Biotite gneiss, marble, schist, quartzite, and amphibolite

Unit symbol: PzPxybg
Age range Devonian or older (635 to 358.9 Ma)
Lithology: Metamorphic
Group name: Gneiss, amphibolite, schist, quartzite, and marble (Yukon-Tanana crystalline complex)
Primarily exposed in the southeastern Eagle and northeastern Tanacross quadrangles, this unit is considered part of the Fortymile River assemblage (Werdon and others, 2001; Szumigala and others, 2002; Dusel-Bacon and others, 2006). Dominantly a metasedimentary unit, according to Foster (1992), the most common rock type is quartz-biotite gneiss. The unit also includes a component of amphibolite they interpreted as metamorphosed mafic volcanic rocks. Important metasedimentary components include quartzite, paragneiss, biotite and muscovite schist, and marble. As shown here, map unit includes the PzpCb of Foster (1976) and the Pzgn and Pzbg units of Foster (1992). Foster had included abundant orthogneiss in these units; more detailed mapping by Werdon and others (2001) and Szumigala and others (2002) separated the orthogneiss, which is here included in unit MDag. Werdon and others (2001) and Szumigala and others (2002) described these rocks as the amphibolite-facies units of the Fortymile River assemblage and subdivided them on lithologic grounds. Among their units is a mixed unit, (pMa of Werdon and others (2001) and Szumigala and others (2002)), that is dominantly amphibolite. Dusel-Bacon and Cooper (1999) reported that this amphibolite has arc chemistry. Rocks of this map unit that have metasedimentary origin contain small amounts of staurolite or kyanite (Werdon and others, 2001; Szumigala and others, 2002). Werdon and others (2001) describe a coarse-grained, mostly light-gray marble that Foster (1992) reports is that is abundant and found in layers, lenses, and pods, including some large masses 1 km2 or more in area. The rocks were regionally metamorphosed to amphibolite facies under moderate- to high-pressure conditions (Dusel-Bacon and others, 1995). Locally, retrograde contact metamorphic effects are superimposed on the regional metamorphism (Foster, 1992). The ages of the protoliths are unknown, but a few poorly preserved echinoderm fragments (Foster, 1976) suggests that they are Paleozoic in age. U/Pb zircon dating of the associated metaigneous rocks yields Mississippian and Devonian ages, providing a minimum age for the metasedimentary rocks (Dusel-Bacon and others, 2006). The major regional metamorphism is believed to have occurred in Late Triassic to Early Jurassic time on the basis of incremental heating experiments (Cushing and others, 1984a, b; Foster and others, 1987; Hansen and others, 1991; Dusel-Bacon and others, 2002)

Source map information

Source map Szumigala, D.J., Newberry, R.J., Werdon, M.B., Athey, J.E., Stevens, D.S.P., Flynn, R.L., Clautice, K.H., and Craw, P.A., 2002, Geologic map of the Eagle A-1 quadrangle, Fortymile Mining District, Alaska: Alaska Division of Geological and Geophysical Surveys Preliminary Interpretive Report 2002-1a, 1 sheet, scale 1:63,360.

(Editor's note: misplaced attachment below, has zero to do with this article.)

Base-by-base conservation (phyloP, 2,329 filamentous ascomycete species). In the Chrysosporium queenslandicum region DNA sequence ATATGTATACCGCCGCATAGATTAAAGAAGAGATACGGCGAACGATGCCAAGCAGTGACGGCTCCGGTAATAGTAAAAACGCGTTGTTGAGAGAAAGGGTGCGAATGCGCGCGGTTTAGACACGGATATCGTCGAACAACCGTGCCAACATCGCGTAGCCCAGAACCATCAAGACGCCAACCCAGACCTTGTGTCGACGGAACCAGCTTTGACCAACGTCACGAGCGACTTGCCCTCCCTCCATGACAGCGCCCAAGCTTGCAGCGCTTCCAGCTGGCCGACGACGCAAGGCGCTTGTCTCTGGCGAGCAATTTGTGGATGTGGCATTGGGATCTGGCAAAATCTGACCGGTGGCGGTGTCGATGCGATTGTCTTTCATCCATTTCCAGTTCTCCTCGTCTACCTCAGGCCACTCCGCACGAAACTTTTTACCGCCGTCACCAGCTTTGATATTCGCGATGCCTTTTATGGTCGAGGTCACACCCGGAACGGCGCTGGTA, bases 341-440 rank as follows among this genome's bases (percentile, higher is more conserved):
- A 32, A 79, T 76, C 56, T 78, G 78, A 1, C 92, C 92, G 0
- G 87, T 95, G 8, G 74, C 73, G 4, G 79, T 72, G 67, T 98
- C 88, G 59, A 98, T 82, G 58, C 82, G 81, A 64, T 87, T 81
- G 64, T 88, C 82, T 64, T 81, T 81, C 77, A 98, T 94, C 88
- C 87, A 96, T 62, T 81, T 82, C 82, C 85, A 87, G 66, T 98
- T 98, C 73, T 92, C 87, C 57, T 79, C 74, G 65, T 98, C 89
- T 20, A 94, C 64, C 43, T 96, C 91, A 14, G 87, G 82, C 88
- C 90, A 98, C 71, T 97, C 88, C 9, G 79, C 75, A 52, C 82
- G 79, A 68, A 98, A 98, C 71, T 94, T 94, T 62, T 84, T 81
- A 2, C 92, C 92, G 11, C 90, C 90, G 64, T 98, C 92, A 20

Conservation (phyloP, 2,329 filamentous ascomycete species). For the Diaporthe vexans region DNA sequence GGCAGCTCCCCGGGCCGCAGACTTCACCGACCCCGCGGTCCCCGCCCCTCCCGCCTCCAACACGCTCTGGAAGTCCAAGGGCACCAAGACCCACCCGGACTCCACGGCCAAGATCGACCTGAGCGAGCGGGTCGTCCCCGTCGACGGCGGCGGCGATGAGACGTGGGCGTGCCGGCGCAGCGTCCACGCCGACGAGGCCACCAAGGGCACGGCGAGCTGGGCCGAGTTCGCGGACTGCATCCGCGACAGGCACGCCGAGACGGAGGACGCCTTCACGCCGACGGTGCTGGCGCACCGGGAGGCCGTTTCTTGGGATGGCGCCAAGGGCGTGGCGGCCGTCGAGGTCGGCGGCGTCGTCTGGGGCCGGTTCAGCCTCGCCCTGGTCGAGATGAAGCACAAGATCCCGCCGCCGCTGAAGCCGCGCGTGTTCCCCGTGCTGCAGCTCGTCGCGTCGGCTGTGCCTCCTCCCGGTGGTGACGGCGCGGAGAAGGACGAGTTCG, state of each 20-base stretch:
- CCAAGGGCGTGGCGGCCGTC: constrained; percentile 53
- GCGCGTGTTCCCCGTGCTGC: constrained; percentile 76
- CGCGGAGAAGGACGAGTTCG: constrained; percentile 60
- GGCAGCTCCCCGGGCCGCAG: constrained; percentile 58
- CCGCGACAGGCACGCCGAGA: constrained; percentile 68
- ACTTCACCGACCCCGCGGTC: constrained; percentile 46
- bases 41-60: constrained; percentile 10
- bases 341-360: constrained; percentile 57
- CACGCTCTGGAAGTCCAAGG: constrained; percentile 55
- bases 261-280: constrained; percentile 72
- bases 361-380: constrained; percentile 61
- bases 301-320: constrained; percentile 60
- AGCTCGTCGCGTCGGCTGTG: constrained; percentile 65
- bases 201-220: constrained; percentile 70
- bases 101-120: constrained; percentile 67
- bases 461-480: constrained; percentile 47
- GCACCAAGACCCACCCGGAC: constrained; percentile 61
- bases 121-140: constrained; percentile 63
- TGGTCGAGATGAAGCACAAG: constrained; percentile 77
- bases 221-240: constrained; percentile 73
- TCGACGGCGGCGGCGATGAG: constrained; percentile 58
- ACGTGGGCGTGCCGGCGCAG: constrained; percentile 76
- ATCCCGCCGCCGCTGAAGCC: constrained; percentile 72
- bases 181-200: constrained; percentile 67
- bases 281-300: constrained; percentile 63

Symbol pMsg
Description Mixed unit characterized by abundant aluminous metasedimentary rocks. Small-scale isoclinal folds are locally visible, suggesting that the entire unit is isoclinally folded. Primarily interlayered, medium- to coarse-grained, schist (commonly crenulated and folded) and paragneiss, with minor local biotite quartzite, marble, and fine-grained plagioclase-rich (metavolcanic?) gneiss. The schist contains a minimum of 30 percent mica and typically contains 1–10 percent rotated, poikiloblastic garnet, 10–15 percent biotite, 15–75 percent muscovite, 2–20 percent plagioclase, 20–50 percent quartz, and 0–5 percent K-feldspar. Garnets are commonly 1–5 mm, other minerals typically 1–2 mm in size. Kyanite (0.2–0.5 mm, to 5 percent), staurolite (0.3–1 mm, to 5 percent), and tourmaline (0.1 mm, to 1 percent) are variably present, especially in the northwestern part of the Eagle A-1 Quadrangle. Staurolite, kyanite, and tourmaline are more abundant than shown on the geologic map, as they are virtually never identifiable in hand specimen. The common occurrence of staurolite with kyanite and tourmaline suggests that their occurrence is caused by aluminum–boron-rich bulk composition and not variations in metamorphic grade within the Fortymile River Assemblage. The paragneiss contains less than 30 percent micas and typically 40–60 percent quartz, 5–20 percent biotite, 1–20 percent muscovite, 10–25 percent plagioclase and 0–2 percent garnet, all with average grain sizes of 0.5–1 mm. The plagioclase-rich gneiss contains mineral abundances similar to that of the tonalite gneiss (Motn), but grain sizes of 0.20.5 mm suggest it may represent local (andesitic?) metavolcanic layers within a largely metasedimentary sequence. Magnetic susceptibilities for rocks of this unit are highly variable, with values between 0 and 20 x 10-3 SI, although low values (< 0.3 x 10-3 SI) are more common
Lithology Metamorphic

Correlated geologic units

Label PzZybg
Description Biotite paragneiss, marble, schist, quartzite, and amphibolite, eastern Yukon-Tanana
Geologic age Paleozoic to Devonian
Geologic setting Metamorphic, undivided
Lithology Form Importance
Biotite-gneiss < Gneiss < Metamorphic Major
Marble < Metacarbonate < Metasedimentary < Metamorphic Major
Quartzite < Metaclastic < Metasedimentary < Metamorphic Minor
Orthogneiss < Gneiss < Metamorphic Incidental